GOP lawmakers enact 24-hour waiting period for abortion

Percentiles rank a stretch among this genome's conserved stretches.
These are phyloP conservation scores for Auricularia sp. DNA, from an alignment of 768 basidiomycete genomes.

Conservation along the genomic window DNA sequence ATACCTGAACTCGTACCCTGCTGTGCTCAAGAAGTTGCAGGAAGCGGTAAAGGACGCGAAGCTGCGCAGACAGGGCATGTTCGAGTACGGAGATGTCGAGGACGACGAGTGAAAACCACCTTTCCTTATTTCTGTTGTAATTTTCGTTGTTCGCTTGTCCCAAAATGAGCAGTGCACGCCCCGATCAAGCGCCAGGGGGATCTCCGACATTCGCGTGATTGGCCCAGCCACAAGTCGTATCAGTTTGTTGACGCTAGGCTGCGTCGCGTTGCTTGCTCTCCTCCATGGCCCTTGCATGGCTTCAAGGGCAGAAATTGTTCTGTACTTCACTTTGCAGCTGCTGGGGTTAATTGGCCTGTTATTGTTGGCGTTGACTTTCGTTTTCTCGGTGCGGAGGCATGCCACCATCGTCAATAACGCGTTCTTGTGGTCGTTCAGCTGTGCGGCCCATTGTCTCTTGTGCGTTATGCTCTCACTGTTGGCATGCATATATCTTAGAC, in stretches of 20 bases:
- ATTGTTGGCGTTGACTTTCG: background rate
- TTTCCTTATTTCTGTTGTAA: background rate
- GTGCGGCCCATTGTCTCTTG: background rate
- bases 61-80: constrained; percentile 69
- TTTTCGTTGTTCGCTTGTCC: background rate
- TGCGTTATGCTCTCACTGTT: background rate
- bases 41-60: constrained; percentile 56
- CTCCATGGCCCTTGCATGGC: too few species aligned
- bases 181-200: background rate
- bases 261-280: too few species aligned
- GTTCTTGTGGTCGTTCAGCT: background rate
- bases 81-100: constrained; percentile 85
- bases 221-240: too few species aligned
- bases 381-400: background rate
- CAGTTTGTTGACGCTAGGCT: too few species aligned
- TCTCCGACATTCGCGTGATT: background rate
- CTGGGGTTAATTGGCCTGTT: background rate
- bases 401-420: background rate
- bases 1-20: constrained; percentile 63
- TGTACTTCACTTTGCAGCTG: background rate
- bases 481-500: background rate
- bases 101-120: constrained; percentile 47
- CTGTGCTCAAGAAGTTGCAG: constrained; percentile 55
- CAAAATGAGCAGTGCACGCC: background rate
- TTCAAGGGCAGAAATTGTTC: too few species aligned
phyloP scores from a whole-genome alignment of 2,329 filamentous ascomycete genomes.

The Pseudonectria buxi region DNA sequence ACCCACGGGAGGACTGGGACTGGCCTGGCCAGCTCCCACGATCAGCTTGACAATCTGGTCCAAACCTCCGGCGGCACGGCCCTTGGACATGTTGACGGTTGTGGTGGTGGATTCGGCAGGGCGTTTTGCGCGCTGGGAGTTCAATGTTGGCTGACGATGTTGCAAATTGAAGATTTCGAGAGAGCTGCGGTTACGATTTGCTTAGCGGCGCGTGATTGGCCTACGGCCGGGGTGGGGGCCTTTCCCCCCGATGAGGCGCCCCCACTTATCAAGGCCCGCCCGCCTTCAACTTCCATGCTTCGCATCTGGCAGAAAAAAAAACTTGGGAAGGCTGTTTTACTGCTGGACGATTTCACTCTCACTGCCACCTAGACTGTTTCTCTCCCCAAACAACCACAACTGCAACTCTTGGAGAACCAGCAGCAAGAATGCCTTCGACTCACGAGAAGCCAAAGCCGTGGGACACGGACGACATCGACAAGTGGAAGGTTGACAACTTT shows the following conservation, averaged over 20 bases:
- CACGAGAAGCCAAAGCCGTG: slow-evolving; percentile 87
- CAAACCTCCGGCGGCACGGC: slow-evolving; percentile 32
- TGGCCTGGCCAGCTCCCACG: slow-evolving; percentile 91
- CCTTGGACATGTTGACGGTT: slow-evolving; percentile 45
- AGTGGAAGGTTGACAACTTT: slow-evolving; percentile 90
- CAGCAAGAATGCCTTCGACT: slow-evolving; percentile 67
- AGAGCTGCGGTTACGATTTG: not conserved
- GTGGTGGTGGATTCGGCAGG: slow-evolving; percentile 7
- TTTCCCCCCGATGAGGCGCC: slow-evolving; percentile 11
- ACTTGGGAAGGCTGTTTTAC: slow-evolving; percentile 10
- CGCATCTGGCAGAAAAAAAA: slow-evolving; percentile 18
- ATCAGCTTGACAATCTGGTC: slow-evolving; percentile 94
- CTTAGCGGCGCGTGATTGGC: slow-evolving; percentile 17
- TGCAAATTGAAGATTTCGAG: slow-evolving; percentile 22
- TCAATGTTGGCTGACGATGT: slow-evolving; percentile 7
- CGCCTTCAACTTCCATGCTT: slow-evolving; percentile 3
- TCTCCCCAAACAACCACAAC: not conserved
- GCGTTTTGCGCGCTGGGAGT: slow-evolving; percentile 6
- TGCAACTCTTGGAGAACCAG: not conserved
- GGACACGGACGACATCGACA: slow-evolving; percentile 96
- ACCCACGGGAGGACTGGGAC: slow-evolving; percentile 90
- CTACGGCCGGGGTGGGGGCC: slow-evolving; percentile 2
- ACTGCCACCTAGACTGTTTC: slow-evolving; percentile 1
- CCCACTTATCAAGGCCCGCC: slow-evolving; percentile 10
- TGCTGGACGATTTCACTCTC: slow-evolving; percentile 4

DES MOINES — The Republican-led Iowa legislature has voted to establish a 24-hour waiting period for abortions performed in the state.Two years ago, the Iowa Supreme Court ruled a 72-hour waiting period was unconstitutional. During debate late Saturday night, Representative Shannon Lundgren of Peosta made it clear Republicans aim for this new proposal to reverse that.“Maybe this will provide an opportunity for the courts to rectify the terrible situation that they’ve created here in our state,” Lundgren said.The chief justice who wrote in the 2018 opinion that Iowa women had a right to an abortion under the Iowa Constitution died in November. Republican Governor Kim Reynolds has now appointed a majority of the justices in the Iowa Supreme Court. It raises the possibility the court might overturn the previous ruling that has essentially blocked all legislative attempts to restrict access to abortion.Senator Jake Chapman, a Republican from Adel, said the bill sends a clear message to the Iowa Supreme Court about that 2018 ruling.“The very notion that somehow there’s a fundamental right in Iowa’s constitution is one of the most gross misuses of the power of the gavel,” Chapman said.Senator Liz Mathis, a Democrat from Cedar Rapids, said the money the state has spent litigating the abortion issue would be better spent elsewhere.“We are talking about an issue that we are not going to solve tonight,” Mathis said. “We may never solve this issue in our lifetime, but we can help kids with mental health in our lifetime.”The 24-hour waiting period emerged as a policy option for GOP lawmakers Saturday after it became clear a proposed constitutional amendment relating to abortion could not pass the Iowa House. Senate Democratic Leader Janet Petersen of Des Moines and all but one Democrat in the legislature voted against the bill.“The interesting thing about it: it’s a 24-hour waiting period and you didn’t even give women 24 hours notice that you would be stripping them of their rights,” Petersen said.The proposal requires a doctor to get written certification from a woman that she is eligible to obtain an abortion, 24 hours before one is performed. According to Representative Sandy Salmon, a Republican from Janesville, 17 other states have 24 hour waiting periods for an abortion.“Waiting periods help ensure that decisions are made not under duress and under undue influences,” Salmon said.Representative Vicki Lensing, a Democrat from Iowa City, argued legislators shouldn’t “second guess” the medical decisions women make.“It is presumptuous, disrespectful and in my opinion insulting,” Lensing said.Representative Heather Matson, a Democrat from Ankeny, said requiring two medical appointments within 24 hours creates hardships for poor women and for women from rural areas who have to travel a greater distance.“The intent of a 24 hour ban is the same as a 72 hour ban…Make it harder for a woman to get the care she needs and she just won’t get it,” Matson said.The bill passed the House late Saturday evening as Democrat Andy McKean joined 52 Republicans in voting yes. Senator Jason Schultz, a Republican from Schleswig, opened Senate debate on the measure shortly before 4:30 this morning.“Iowa has a three-day wait for marriage, a 72-hour waiting period after birth for adoption, 90 day waiting period for divorce,” Schultz said. “All of these waiting periods are to ensure Iowans who are making life-long decisions have time to reflect.”The bill passed the senate shortly after 5:30 Sunday morning. Governor Kim Reynolds has not commented publicly on the measure, but she has supported previous abortion restrictions and signed the state’s so-called “fetal heartbeat” bill into law in 2018.Erin Davison-Rippey, Iowa Executive Director for Planned Parenthood North Central States, issued a written statement, saying “in the midst of a pandemic and continued momentum for Black Lives Matter,” Republican legislators “remain determined to make it more difficult for Iowa women to obtain,,,reproductive health care.